► Joey D’s Italian Restaurant & Bar opened July 17 on Marco Island.
It was the fourth local restaurant for owners Joseph and Jennifer DiPascale, but the Joey D’s location in the Publix-anchored Brooks Village retail center at Collier Boulevard and Pine Ridge Road closed July 23. Other Joey D’s locations are in North Naples and East Naples.
On Marco, the DiPascales gutted the Pelican Plaza space that briefly was Seven-O-One Bistro & Lounge and was the longtime home of Porky’s Restaurant and Lounge on Bald Eagle Drive. The Marco location is considerably larger than the original Joey D’s that opened in 1998 and later expanded on Immokalee Road.
The size of the newest restaurant’s kitchen and pizza area are larger, which created more space for a catering operation. The lounge side also is larger with more seating around the bar and more TV screens, Joey DiPascale said.
The scratch menu includes specialty and customized New York-style thin-crust pizzas “direct from the shores of Seaside Heights, New Jersey,” as well as deep-dish pizzas. Joey D’s also has Italian pasta specialties and baked entrees; seafood, chicken and veal entrees; cold and hot subs, wraps, salads and appetizers.
The new Joey D’s, 701 Bald Eagle Drive is open 11 a.m. to 10 p.m. Tuesdays through Saturdays, and 11 a.m. to 9 p.m. Sundays. The business is closed Mondays during the summer.
For more information, call 239-389-5639 or go to joeydsnaples.com.
► Marco’s Pizza opened its second Collier County location July 18 in Baldridge Plaza on Trail Boulevard in North Naples. The Italian-American restaurant chain based in Toledo, Ohio, opened this region’s first location in early 2013 on Collier Boulevard in Golden Gate.
Both Collier County stores are owned by Marco’s Italian-born founder, Pasquale “Pat” Giammarco, who also owns condos in Naples. Marco’s claim to fame starts with its freshly made dough, Giammarco’s sauce recipe that hasn't changed since the pizza chain’s founding in 1978, and a special three-cheese blend.
In addition to its specialty and customized pizzas, Marco’s menu offers freshly baked sub sandwiches, wings and boneless chicken, salads, breadsticks and more for dine-in, carryout, delivery and catering.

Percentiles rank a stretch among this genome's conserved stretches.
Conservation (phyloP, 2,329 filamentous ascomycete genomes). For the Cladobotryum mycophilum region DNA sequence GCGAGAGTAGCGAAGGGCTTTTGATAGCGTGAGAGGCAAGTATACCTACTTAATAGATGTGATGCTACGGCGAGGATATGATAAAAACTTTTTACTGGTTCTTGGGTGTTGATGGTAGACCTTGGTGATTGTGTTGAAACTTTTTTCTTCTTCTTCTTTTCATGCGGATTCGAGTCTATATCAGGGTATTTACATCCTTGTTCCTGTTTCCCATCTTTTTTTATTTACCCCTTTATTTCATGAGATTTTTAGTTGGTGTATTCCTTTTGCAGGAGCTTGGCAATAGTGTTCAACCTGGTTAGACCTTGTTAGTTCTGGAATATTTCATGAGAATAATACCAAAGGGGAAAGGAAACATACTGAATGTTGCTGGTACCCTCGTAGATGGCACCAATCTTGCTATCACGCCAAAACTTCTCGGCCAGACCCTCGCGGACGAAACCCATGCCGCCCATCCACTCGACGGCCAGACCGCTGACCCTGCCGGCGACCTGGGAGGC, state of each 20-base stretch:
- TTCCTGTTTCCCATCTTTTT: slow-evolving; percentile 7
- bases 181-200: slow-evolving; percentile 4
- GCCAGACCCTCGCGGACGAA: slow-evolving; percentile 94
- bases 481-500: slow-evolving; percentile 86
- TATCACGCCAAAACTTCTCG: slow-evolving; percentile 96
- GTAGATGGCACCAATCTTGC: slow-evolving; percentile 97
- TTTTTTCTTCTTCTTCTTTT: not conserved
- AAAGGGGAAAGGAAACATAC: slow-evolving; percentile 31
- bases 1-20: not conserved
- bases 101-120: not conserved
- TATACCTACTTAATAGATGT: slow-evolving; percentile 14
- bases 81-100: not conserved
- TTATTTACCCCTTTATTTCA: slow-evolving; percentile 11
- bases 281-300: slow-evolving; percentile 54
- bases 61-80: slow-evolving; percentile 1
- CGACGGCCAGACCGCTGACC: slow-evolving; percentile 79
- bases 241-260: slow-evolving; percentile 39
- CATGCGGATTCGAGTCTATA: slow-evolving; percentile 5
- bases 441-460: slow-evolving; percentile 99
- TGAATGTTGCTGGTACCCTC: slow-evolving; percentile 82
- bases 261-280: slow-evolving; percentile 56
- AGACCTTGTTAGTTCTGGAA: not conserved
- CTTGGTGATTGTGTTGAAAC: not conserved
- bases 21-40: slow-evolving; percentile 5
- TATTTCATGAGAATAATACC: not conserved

Marco’s other regional locations in Bonita Springs, Lehigh Acres and Cape Coral are among its nearly 1,000 stores in 35 states.
The new Marco’s Pizza, 7700 Trail Blvd., is open 11 a.m. to 10:30 p.m. Mondays through Thursdays, 11 a.m. to 11:30 p.m. Fridays and Saturdays, and noon to 10 p.m. Sundays. A grand opening celebration 1 to 4 p.m. this Sunday will feature free pizza, face painting and a live band.
For more information or to place an order, call 239-598-1114 or go to marcos.com.
► Leoni's Pizzeria opened another area location at the end of season in Bonita Springs. Leoni’s has longtime regional locations with the same menu in San Carlos Park and North Naples.
In addition to pizza, Leoni’s menu features pasta and Italian specialties and even some Mexican favorites such as burritos, fajitas, nachos, quesadillas and soft tacos. The restaurant also has appetizers, Buffalo wings, burgers, sandwiches, subs and wraps.
Leoni’s new location on Bonita Beach Road replaced the short-lived Antica Trattoria Italian restaurant. That space west of U.S. 41 has been occupied over the years by many other restaurants and bars, including D's Sports Bar & Grille, Tiki Bar Cafe, Jimber's Sports Bar and Grill, Ziti's Restaurant and even a Kentucky Fried Chicken franchise.
Leoni’s Pizzeria, 4131 Bonita Beach Road, is open 11 a.m. to 11 p.m. Mondays through Saturdays, and noon to 10 p.m. Sundays. For more information, call 239-947-4900 or go to leonispizza.com.
► Martinelli's Pizzeria closed June 28 after operating for five years in The Brooks Town Center on Coconut Road in Estero.
“My lease was up and unfortunately it was a little bit out of our range,” said owner Tony Britto, who also owns five Napoli on the Bay pizzerias in Collier County. “It was a very tough location. I kept trying and trying. It was sad because I put so much time and money into it.”
The space previously had been Brewista Coffee House in that shopping center anchored by Winn-Dixie supermarket.